4. Our Persian- Gizmo is 17. He has been such a fun and precocious boy. He and his brother, Dusty were raised with our Lab and Lhasa Apso. Both cats learned verbal commands. Gizmo was on the Ellen show – she called him a grumpy cat. Quite the opposite. He has been my love since 2002. He is starting to cut back on eating and drinking. We will take him in soon. But the pint is – Persians are wonderful fur babies. I adore out boy. We lost Dusty 5 years ago to sudden cardiomyopathy. I was concerned about Gizmo, but he has never had that issue. So yes, I think the 12-17 longevity is accurate. And we have enjoyed them so much.

    1. Hi Shauna, what a beautiful story, Gizmo sounds a wonderful cat and fingers crossed he has many years left in him. I’ve heard of some Persians living over 20 years. If you would like to have some of his images used on the site feel free to email some over to

    2. Hi Shauna. My Siamese just passed away less than two weeks ago to sudden cardiomyopathy as well. There were no signs. She just had a clean bill of health with perfect blood work a month before. We got her through 2 weeks with extensive care, diagnosis and 4 heart meds but she never got any better. She got a little better but then went downhill a bit again. She was only 10 yrs old and I thought that was young as the breed generally lives 16 to 21 yrs. She was my precious baby girl. After doing so much research, ALL my favourite breeds are pre disposed to this horrible disease that you cannot catch in time to treat. 🙁

      1. Hi Samantha, really sorry for your loss, my thoughts are with you and your family at this difficult time. I cant imagine how difficult it must be and as you say 10 years old is quite young. RIP.

  5. I have 9 Persian cats the mother and father and their children the mother is now 11 years old and the father is around 14 years old both still doing very well the kids she are from 9 years to 6 years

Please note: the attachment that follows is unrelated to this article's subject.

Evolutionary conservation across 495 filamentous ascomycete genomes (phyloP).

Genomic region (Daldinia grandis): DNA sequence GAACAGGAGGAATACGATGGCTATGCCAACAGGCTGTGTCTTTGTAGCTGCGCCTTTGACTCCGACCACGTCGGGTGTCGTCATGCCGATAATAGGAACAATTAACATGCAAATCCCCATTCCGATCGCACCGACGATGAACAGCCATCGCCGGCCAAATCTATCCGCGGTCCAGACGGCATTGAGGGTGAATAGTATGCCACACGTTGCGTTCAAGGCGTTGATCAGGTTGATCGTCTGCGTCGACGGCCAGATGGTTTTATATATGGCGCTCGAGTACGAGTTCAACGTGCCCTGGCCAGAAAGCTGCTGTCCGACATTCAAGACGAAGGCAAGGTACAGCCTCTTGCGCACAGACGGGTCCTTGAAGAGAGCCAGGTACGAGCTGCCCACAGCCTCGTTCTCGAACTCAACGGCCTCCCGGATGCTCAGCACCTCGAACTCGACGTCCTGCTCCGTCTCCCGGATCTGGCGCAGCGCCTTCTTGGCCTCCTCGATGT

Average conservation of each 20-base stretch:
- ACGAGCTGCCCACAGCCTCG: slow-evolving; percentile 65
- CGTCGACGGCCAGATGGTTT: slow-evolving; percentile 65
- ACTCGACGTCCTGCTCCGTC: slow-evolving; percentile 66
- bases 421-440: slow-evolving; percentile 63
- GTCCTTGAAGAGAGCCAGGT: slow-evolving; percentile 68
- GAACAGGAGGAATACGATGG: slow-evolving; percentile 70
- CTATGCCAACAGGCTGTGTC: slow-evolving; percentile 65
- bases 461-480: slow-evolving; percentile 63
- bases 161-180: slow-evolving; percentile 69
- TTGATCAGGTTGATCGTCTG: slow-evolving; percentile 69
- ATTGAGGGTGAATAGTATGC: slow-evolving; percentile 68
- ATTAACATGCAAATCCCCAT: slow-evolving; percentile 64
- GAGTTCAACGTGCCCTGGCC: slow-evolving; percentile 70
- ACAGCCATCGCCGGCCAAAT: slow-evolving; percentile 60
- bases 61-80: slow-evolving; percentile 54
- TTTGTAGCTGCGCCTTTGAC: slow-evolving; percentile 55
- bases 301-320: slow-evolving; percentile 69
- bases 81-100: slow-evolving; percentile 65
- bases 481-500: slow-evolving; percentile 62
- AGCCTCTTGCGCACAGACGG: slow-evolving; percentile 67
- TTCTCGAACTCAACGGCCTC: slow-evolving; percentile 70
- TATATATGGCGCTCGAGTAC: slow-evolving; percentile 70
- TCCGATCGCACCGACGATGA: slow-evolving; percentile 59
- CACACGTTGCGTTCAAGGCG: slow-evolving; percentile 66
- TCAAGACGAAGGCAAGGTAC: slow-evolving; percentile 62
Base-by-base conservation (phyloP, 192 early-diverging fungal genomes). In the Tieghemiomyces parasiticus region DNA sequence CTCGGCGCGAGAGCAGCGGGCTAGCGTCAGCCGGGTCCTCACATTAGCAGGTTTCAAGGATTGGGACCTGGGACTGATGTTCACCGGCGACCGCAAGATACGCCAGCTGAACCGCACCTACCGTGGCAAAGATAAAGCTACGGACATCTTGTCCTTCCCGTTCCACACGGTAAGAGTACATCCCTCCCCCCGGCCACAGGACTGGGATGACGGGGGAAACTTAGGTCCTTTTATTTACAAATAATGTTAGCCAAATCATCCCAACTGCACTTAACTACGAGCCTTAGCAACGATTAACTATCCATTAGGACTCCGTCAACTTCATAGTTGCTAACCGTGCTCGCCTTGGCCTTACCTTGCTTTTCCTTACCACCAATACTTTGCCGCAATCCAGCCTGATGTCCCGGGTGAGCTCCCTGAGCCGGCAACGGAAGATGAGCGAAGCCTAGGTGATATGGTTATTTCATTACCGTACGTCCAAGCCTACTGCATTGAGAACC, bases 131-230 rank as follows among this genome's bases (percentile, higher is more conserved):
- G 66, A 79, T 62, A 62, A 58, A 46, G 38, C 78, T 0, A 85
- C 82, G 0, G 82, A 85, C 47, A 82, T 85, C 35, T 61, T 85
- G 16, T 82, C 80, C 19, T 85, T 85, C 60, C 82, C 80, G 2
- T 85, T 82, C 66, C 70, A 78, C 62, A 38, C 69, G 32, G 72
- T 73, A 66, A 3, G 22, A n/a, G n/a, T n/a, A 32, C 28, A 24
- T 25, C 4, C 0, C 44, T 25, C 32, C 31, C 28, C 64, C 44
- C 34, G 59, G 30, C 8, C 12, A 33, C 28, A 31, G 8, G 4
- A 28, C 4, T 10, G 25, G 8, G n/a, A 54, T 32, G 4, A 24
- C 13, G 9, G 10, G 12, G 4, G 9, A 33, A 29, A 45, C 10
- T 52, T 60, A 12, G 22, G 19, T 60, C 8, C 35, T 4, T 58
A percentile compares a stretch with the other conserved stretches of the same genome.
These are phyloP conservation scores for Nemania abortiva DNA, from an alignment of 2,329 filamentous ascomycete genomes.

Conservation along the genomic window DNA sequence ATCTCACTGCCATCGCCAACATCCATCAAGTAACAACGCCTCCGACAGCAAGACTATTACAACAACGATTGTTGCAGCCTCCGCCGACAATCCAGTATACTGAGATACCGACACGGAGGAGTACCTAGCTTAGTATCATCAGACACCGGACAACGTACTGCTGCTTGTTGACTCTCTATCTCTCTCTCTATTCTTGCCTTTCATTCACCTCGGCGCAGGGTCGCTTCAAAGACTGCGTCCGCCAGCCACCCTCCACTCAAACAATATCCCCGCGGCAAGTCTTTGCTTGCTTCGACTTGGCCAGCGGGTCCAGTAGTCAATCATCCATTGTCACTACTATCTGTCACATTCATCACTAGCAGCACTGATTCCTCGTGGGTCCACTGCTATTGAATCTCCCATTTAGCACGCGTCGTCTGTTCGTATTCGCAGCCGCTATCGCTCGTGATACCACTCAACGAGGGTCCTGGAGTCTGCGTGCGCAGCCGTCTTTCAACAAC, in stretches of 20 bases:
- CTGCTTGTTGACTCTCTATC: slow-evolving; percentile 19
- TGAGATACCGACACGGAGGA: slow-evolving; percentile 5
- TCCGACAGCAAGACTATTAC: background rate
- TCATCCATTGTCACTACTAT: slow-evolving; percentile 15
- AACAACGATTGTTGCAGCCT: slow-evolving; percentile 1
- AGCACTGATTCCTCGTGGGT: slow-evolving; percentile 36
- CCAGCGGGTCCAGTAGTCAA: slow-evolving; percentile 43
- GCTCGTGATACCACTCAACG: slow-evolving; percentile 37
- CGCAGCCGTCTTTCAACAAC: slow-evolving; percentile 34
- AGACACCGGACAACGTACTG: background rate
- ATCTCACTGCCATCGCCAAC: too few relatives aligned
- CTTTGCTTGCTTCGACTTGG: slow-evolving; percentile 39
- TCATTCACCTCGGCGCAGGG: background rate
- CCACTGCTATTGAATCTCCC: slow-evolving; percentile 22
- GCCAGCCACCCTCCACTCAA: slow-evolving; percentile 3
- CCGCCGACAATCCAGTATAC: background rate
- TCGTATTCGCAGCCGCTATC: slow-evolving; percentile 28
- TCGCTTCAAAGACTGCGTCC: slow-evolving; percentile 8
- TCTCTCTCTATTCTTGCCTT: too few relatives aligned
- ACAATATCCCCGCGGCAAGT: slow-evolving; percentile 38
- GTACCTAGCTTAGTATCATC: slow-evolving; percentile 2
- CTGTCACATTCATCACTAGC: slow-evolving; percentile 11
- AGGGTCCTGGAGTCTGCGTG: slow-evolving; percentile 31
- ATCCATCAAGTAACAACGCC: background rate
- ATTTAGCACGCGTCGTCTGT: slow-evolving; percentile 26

1. 9 Persians wow that’s amazing. You must be pros at grooming! And great to hear your Persians are doing well, yours could easily live to be 20+ years old. I’d love to see some pictures!

  6. Our persian cat, Ariel, just died last night. He was an outdoor cat and we didn’t really know what killed him. There were no signs of blood all over his body. Maybe he ate something poisonous. He was just a year and a half year old. If only I could go back in time, I’d change this one. 🙁

    1. Hi Angelie, I’m terribly sorry for your loss. Did you take him to the vets to find out the cause of death, they should be able to tell you. He will have crossed over the rainbow bridge and will be in a nice place. My thoughts go out to you. If you would like to share pictures of him on the site in memory I’d be more than happy to do that. RIP poor baby.

  7. I just had to put my loving girl, Madison, to sleep on November 18th, 2019. She was a Persian doll face tortoiseshell that I purchased for 100 USD in 1999. Born on June 2, 1999, Madison never had any medical issues, aside from some dental problems in her geriatric years and minor renal dysfunction starting around 18 years old. Muscle atrophy and skeletal degeneration was ultimately her undoing. I miss her so much. A little more than twenty years of sweet kindness and companionship from a beautiful cat.

    1. I’m really sorry for your loss, please accept my condolences. It sounds like Madison had an amazing life over those 20 years. My Persian Milo was born on the 3rd June. She will have crossed over the rainbow bridge. RIP Madison.

  8. Hello im from turkey and my cat name is hamza. Hamza 12 years old. But maybe not, because When I claimed it, they said he was 2 years old. perhaps he is now 14-15 years old. lost a lot of weight in the last week. very run-down. He was receiving treatment at the vet, but I opposed him staying in the clinic and being unhappy. I brought her home. a cat that hates being somewhere else. waiting for your prayers for his recovery

    1. My thoughts and prayers are with yourself and Hamza. I would strictly follow your vets advice though, even though your Persian may hate staying in hospital, it may be best for him to get well.